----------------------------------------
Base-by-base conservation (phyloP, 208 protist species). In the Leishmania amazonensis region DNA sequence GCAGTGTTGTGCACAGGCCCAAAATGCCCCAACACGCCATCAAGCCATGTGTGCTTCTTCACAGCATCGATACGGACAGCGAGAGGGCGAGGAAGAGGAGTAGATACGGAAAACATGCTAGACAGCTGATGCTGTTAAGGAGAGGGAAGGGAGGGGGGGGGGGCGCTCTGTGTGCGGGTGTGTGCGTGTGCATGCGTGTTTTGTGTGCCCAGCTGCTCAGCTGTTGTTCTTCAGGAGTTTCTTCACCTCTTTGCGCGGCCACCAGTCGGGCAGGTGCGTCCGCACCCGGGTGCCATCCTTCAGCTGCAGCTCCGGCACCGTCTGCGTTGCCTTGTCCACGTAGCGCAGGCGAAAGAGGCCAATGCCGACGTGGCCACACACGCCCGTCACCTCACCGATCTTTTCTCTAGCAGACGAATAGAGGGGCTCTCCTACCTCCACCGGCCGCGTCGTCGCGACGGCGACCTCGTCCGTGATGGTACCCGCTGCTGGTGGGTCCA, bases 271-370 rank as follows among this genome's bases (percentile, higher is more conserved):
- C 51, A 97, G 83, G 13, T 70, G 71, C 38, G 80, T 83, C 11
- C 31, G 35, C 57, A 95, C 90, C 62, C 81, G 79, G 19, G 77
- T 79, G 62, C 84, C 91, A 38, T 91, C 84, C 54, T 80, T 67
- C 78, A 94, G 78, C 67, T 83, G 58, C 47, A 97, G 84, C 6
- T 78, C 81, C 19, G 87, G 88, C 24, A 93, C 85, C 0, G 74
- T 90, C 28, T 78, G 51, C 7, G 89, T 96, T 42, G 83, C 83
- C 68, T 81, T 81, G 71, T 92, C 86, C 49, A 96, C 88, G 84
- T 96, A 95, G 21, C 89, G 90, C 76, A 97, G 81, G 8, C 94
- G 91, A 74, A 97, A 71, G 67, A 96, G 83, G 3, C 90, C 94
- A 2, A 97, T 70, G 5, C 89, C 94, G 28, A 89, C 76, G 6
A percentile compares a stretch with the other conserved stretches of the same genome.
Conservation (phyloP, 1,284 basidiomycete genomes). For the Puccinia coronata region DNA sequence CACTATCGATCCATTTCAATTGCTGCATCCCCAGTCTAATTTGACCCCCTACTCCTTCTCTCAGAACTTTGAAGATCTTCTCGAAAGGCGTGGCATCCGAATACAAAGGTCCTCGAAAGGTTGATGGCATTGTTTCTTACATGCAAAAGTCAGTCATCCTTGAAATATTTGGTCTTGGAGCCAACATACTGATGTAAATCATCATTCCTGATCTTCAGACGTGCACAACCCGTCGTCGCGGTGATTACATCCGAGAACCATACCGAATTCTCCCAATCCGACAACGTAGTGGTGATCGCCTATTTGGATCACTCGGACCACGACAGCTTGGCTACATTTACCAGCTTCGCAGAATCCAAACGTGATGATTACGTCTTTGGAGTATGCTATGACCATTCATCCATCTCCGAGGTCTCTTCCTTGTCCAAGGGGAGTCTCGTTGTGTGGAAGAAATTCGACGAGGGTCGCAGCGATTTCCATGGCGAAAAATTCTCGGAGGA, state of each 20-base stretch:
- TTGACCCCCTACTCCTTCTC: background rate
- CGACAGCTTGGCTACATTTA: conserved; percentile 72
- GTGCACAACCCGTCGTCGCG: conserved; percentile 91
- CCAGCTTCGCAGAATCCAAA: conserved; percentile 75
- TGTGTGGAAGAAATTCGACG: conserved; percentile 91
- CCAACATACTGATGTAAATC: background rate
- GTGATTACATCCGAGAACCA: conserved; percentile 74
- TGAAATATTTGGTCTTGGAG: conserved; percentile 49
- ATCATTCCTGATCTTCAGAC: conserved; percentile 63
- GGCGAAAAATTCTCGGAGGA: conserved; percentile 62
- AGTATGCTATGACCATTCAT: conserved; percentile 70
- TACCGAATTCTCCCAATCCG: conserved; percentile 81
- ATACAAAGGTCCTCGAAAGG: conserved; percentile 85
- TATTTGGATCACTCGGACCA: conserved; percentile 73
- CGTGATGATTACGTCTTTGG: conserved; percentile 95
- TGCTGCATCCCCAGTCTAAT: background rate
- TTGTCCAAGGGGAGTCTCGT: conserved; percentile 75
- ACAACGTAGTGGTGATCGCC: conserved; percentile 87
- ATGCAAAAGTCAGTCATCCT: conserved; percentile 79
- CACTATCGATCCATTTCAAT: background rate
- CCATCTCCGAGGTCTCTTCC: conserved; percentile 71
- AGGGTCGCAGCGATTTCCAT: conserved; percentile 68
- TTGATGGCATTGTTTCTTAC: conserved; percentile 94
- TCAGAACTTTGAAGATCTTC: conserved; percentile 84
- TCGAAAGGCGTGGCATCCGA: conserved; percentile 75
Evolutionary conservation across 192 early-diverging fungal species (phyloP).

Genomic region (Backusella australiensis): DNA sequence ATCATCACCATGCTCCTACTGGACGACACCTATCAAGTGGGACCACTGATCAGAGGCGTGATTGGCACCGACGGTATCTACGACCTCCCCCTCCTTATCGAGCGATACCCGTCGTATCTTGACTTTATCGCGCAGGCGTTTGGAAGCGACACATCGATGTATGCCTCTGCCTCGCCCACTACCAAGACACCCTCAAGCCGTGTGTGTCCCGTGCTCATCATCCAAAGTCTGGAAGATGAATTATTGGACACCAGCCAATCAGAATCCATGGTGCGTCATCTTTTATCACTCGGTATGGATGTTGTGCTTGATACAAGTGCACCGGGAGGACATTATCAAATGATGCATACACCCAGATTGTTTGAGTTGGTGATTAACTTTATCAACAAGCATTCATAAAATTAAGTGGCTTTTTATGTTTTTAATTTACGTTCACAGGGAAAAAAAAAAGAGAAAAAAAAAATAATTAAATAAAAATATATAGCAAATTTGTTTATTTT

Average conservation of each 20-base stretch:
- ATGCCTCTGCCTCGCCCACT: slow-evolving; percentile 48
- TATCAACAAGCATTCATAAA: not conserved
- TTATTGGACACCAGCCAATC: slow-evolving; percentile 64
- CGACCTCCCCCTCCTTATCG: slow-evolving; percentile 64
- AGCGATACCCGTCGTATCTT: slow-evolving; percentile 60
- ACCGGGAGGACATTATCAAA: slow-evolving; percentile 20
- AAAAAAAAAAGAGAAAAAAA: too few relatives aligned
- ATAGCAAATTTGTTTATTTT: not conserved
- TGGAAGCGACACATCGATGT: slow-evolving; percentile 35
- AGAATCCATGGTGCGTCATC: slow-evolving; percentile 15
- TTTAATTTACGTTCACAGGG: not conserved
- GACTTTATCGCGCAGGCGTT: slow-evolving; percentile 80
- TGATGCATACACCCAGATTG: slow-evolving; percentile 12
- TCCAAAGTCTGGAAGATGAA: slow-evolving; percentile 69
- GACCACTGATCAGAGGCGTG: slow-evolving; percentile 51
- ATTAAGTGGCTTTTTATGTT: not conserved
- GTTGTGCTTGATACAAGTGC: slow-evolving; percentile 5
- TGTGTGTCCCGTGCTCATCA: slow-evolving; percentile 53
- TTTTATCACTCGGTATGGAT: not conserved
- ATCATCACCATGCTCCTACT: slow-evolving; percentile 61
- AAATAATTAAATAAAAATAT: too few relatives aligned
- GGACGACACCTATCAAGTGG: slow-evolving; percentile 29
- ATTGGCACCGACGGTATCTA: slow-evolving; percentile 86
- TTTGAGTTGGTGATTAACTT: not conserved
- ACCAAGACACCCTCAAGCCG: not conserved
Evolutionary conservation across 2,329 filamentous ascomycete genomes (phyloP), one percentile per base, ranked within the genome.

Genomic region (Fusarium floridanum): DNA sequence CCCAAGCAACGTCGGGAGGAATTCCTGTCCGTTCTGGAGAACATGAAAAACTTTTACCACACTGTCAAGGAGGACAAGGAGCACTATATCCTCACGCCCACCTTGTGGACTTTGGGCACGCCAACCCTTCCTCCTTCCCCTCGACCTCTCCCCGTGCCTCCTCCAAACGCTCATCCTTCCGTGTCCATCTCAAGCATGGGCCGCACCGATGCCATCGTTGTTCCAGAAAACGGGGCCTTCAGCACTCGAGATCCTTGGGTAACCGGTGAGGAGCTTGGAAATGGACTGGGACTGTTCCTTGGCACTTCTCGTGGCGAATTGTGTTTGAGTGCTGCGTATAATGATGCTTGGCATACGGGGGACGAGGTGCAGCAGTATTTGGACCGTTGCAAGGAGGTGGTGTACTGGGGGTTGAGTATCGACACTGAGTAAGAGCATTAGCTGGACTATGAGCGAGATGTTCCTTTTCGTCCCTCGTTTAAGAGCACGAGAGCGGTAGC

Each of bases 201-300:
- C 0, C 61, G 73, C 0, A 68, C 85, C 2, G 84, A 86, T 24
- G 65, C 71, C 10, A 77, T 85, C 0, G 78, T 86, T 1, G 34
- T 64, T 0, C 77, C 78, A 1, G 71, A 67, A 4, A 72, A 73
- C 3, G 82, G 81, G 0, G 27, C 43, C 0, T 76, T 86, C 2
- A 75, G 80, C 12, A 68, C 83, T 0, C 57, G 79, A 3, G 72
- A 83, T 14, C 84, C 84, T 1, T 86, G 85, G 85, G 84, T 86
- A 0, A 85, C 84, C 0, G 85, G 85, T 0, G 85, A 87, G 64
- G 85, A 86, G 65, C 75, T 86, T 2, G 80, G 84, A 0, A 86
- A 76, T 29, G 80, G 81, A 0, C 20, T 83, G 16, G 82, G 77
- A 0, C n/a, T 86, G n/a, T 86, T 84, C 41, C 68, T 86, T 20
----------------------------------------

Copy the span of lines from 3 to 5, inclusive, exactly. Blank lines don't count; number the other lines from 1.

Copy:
- C 31, G 35, C 57, A 95, C 90, C 62, C 81, G 79, G 19, G 77
- T 79, G 62, C 84, C 91, A 38, T 91, C 84, C 54, T 80, T 67
- C 78, A 94, G 78, C 67, T 83, G 58, C 47, A 97, G 84, C 6